Given these gloomy conditions, one might logically ask: Is this any time to be investing scarce resources in core insurance systems? According to Mike Clifton, chief technology officer for The Hanover Insurance Group, the answer is a resounding “Yes!”
Despite the financial crisis and the longer-term economic downturn, Clifton says, when it comes to technology investment at The Hanover ($2.5 billion in 2008 revenue), “We are still as aggressive as we were before the downturn.” If anything, he adds, the Worcester, Mass.-based P&C carrier is investing more aggressively in core systems.
Clifton is not alone. “We are aggressively investing in technology,” says Robert Fullington, president of Jacksonville, Fla.-based Life of the South’s LOTSolutions technology company. Fullington notes that LOTSolutions sees opportunities for both cost reduction and expansion of capabilities and services.
The outlook is similar for New York Marine and General Insurance Company, reports Craig Lowenthal, the carrier’s EVP and CIO. “The economic downturn hasn’t changed our approach to technology investment at this point; in fact I believe this is a great time to invest in key initiatives,” he comments. “Being able to successfully execute on key initiatives at this time will position your company to be that much more competitive as the country emerges from the recession.”
These technology executives’ opinions are representative of many others — from a wide variety of companies in terms of size, lines of business and geographic location — with whom Insurance & Technology has communicated since the beginning of 2009. This bullishness is in significant measure a manifestation of insurers' strong capitalization, owing to the strict solvency rules to which the industry is subject.
Staying the Course for Tech Investment
To the extent that a given insurer has not been devastated by the financial crisis, it is likely to continue its strategic technology investment, observes Donald Light, a San Francisco-based senior analyst with Celent. “Policy administration replacement is a little like sailing an ocean liner — it’s not something you start and stop,” he explains. “These initiatives will tend to have their own momentum unless things get much worse than they have so far.”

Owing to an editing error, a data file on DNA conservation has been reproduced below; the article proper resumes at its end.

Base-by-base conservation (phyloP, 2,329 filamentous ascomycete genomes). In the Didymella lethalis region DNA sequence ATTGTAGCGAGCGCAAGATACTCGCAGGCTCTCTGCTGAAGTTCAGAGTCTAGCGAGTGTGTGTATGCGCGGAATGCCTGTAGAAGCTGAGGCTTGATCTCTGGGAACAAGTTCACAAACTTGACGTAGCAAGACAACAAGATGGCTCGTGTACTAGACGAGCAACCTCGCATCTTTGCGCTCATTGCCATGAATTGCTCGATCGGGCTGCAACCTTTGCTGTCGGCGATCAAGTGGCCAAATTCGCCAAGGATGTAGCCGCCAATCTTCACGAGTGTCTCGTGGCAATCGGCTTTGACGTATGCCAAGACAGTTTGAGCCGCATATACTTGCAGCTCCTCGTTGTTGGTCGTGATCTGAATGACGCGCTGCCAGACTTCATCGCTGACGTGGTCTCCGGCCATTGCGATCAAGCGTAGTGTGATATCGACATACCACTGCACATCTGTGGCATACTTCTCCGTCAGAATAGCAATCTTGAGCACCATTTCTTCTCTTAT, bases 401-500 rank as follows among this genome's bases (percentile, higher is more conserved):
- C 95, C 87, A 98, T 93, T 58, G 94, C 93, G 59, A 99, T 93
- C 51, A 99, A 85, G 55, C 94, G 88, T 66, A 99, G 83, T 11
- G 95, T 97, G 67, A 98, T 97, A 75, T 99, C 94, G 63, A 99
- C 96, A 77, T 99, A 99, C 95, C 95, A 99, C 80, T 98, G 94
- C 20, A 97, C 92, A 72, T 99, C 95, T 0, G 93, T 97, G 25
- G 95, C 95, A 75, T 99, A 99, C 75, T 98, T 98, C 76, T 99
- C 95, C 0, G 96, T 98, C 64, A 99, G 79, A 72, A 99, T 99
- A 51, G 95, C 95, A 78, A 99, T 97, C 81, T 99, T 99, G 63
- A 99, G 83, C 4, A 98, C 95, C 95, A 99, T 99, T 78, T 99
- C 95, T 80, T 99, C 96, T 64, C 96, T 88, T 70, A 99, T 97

A Celent study conducted around the turn of the year found that most carriers are holding their technology budgets fairly steady, neither growing nor shrinking them by more than 2 percent. Certainly, in the wake of the crisis, there is more caution in the air at many carriers, Light acknowledges. But, he says, he hasn’t seen that result in many halted projects.
“IT groups are getting orders to start controlling expenses, but I wouldn’t predict any major downturn in spending,” Light says. “We think the strategic tailwinds are stronger than the economic headwinds.”
That may be true from the carrier perspective, but to the degree that insurers’ caution may slow their spending, vendors face more-adverse conditions. A combination of continuing vendor consolidation and economic factors will make for a buyer’s market for insurance software, according to research by Gartner (Stamford, Conn.). “The shaky economy has deterred many insurers from funding system replacements in favor of smaller, tactical software and service purchases,” wrote Kimberly Harris-Ferrante, Gartner distinguished analyst and author of a recent report.
Anthony O'Donnell has covered technology in the insurance industry since 2000, when he joined the editorial staff of Insurance & Technology. As an editor and reporter for I&T and the InformationWeek Financial Services of TechWeb he has written on all areas of information ... View Full Bio